Cells Can’t Divide And Invade At The Same Time
And that could lead to a totally new strategy in combatting cancer
Just like the X-Men, mutations endow cancer cells with unique abilities that normal, healthy cells just don’t have. For example, cancer cells, unlike normal ones, can invade other cells, causing the disease to metastasize to new tissues in the body and put the patient’s life further at risk. But the mechanism by which cancer cells are able to both multiply and invade new cells has been poorly understood, as scientists have been unable to find cells performing both those tasks simultaneously in a living organism. Now, researchers have found that cancer cells might divide and conquer at totally different stages of their development. According to a new study published today in Developmental Cell, researchers found that, at least in nematodes, cells that are dividing can’t also take over new cells–a discovery that could give researchers a new way to treat cancer by targeting the cells that are most likely to invade healthy cells.
Though a nematode doesn’t look much like a human, the two species have enough biological similarities that scientists often use nematodes to better understand human physiology. In this study, the researchers looked at the nematode’s anchor cell, which connects the worm’s uterus to its egg laying-structure during an essential stage in a nematode’s normal development. “That’s interesting because this process of connection involves an anchor cell invading through another cell’s basement [outside] membrane, which gives us a model for understanding cells’ invasive behavior,” says David Matus, a professor of biochemistry and cell biology at Stony Brook University and one of the study authors.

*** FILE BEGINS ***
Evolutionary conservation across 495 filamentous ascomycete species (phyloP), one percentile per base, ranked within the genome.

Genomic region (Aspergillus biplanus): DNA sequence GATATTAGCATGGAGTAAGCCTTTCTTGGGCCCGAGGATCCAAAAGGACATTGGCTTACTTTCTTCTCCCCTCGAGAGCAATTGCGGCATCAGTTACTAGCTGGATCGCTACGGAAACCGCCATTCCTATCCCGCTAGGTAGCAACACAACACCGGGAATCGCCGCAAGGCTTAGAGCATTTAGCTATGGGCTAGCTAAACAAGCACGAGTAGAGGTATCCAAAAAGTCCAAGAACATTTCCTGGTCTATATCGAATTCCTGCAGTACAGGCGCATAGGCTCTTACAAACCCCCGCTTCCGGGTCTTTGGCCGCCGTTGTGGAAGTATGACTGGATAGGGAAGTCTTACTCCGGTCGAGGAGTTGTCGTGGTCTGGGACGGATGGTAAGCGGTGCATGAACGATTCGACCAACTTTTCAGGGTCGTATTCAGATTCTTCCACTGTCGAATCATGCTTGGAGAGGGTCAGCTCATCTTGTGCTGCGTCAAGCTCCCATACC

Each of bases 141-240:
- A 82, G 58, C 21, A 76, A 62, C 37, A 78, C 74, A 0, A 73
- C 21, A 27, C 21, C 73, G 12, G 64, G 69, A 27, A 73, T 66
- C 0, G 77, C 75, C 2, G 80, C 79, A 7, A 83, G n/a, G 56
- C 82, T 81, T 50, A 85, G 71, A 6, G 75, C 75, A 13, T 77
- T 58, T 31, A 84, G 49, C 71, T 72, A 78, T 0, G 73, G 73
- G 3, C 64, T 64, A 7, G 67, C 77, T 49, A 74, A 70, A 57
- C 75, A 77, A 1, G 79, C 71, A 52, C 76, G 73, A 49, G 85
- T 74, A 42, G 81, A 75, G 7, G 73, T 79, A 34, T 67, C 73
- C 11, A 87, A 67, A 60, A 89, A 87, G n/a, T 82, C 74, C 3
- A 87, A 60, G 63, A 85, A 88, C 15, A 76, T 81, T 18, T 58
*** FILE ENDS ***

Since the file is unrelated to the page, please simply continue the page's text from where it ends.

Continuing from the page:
The researchers wanted to know which of the nematode’s genes made this process happen, so they tested about 850 of them and tried turning them off and on. One in particular acted like a particularly potent switch—normally, it’s turned on, which allows the anchor cell to invade another cell. But when the researchers turned it off, the anchor cell couldn’t break through the cell membrane. Instead, it divided and reproduced.
This is the first time that scientists have observed division and invasion as distinct, separate processes that can’t occur simultaneously. “We think of cancer as uncontrolled cell growth or division,” Matus says. “The idea that during metastasis, when cells form a tumor, and have to turn off cell division before they start to travel elsewhere, that’s not something that has been tested. [Scientists] have seen and made these observations in different ways in cancer, but no one has ever put the two together.” In nematodes, he adds, it can finally be tested.
These conclusions may mean that cancer treatments, many of which currently target rapidly dividing cells, could investigate the unique qualities of these invasive cells. If treatments could pinpoint those cells, they could slow or prevent metastasis, a process that makes a cancer significantly more deadly. “Our study gives one new avenue [to develop new] cancer treatments, allowing researchers to take advantage of the fact that the cells are not dividing and figure out what’s special about that,” Matus says.